"Until today, I'd've thought so too. Now I'm not so sure. D'you mind if I sit down?"

  "You will anyway."

  "Thanks." Ignoring the emotional iceberg that was her unwilling host, Ivanova settled in the nearest chair. "You see, up until an hour ago I'd've bet every life aboard this ship that your aim was focussed on helping humans regain their freedom and then uniting humans and like-minded Minbari in a battle against the Shadows."

  "That is correct."

  "Uh huh." She paused, then tilted her head to one side. "So how come you were ready to throw all that away in a futile effort to pick up the remnants of the Mistral?"

  "The Mistral is important to our battle."

  "It was, but it's not indispensable. What's more important, as you well know, is information. You don't win battles with guns and ships alone. You win them with tactics, discipline and the hearts and minds of people willing to follow you no matter where it leads." She leaned forward. "You heard exactly the same reports I did. You knew the Shadows had sent for reinforcements. You knew our aft shields had been reduced to less than half and that the auto-repair systems were already overloaded. You knew that if we went back we'd be shattered by the first glancing blow the Schneck'Dum threw at us, and yet you practically exploded at the Captain for trying to save not only our lives, but the intelligence we'd gathered." She waited to see if she'd get any reaction, but Delenn continued to stare resolutely into the flame. She sat back. "So I'm sitting here trying to figure it out, and the only explanation I can come up with is that you feel guilty somehow and thought the only way you could make amends was by getting us all killed."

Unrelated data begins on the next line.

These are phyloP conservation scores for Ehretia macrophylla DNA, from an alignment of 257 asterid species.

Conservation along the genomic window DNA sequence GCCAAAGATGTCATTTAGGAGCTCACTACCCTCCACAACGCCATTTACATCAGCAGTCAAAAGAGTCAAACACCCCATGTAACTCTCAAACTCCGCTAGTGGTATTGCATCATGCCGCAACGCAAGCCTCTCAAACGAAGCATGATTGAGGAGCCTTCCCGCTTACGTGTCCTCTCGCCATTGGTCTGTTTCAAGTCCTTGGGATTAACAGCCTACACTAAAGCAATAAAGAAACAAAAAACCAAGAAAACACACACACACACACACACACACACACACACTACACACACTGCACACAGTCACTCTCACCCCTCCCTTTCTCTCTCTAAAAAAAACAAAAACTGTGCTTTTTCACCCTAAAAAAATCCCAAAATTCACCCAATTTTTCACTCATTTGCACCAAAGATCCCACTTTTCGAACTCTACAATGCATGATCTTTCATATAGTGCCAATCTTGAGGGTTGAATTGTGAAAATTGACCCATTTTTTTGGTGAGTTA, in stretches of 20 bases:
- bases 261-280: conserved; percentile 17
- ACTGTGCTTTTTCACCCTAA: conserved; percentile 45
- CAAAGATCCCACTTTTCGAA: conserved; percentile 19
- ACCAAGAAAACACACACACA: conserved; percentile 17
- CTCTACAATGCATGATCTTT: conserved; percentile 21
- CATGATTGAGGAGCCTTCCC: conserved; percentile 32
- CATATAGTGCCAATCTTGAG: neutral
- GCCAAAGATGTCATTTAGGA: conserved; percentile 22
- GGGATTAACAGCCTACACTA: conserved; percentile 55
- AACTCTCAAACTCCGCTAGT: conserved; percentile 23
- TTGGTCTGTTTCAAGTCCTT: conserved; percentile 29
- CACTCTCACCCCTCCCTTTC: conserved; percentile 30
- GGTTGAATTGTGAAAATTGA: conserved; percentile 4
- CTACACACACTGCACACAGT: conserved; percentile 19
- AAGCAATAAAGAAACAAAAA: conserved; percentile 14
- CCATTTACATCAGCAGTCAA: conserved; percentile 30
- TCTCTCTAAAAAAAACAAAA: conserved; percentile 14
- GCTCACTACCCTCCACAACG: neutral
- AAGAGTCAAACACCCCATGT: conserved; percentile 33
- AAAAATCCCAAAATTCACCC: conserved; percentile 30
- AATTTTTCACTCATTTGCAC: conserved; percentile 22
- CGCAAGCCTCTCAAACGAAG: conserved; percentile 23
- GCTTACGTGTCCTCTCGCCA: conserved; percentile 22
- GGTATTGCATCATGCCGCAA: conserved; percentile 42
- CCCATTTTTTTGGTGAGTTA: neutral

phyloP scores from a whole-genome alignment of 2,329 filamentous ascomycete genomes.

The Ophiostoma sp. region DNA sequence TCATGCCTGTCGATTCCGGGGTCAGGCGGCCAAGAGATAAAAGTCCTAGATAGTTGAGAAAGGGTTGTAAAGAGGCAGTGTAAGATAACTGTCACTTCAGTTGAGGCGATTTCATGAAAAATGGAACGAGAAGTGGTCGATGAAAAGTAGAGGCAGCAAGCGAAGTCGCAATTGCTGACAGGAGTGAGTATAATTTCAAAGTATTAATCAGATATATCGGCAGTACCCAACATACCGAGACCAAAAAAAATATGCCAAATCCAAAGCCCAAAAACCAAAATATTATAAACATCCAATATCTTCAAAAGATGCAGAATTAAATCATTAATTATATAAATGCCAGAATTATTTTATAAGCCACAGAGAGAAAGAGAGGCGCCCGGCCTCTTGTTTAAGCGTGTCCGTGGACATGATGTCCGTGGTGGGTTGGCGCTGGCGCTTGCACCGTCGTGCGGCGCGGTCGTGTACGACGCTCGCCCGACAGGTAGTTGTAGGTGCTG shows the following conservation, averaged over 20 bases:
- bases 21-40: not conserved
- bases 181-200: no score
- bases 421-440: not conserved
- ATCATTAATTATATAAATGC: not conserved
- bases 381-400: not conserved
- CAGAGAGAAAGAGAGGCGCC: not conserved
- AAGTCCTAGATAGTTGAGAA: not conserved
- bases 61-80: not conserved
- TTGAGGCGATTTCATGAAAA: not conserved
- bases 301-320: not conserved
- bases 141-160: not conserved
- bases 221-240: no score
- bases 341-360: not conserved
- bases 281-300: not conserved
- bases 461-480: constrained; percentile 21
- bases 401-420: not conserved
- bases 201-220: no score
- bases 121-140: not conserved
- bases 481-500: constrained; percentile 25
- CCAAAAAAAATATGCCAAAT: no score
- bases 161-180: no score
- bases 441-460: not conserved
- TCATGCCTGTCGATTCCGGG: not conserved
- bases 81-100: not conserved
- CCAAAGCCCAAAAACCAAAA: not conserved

"You have outstayed your welcome, Commander."

  "Didn't get the impression I was welcome in the first place," Ivanova snorted. "Look, Delenn, I know we've got some issues here." And that had to be the understatement of the millennium. Part of Susan simply wanted to get to the truth, but another, older, more fundamental voice nagged at her that the issues that needed addressing weren't solely concerned with the battles they faced. Her mind drifted. "You were ticked at Lennier for treating you badly and I can understand that. You've been hanging around the Captain and I've been keeping back because I figured you needed... well, you needed someone to talk to and John's the only person besides Lennier you can trust. I can understand that, too. John's that kind of guy." She was dimly aware that she was wandering off topic, but in her mind everything was connected. She let her mouth run on. "I can't say I'm happy with the situation, but we all need a friend and so long as it doesn't go any further than that..."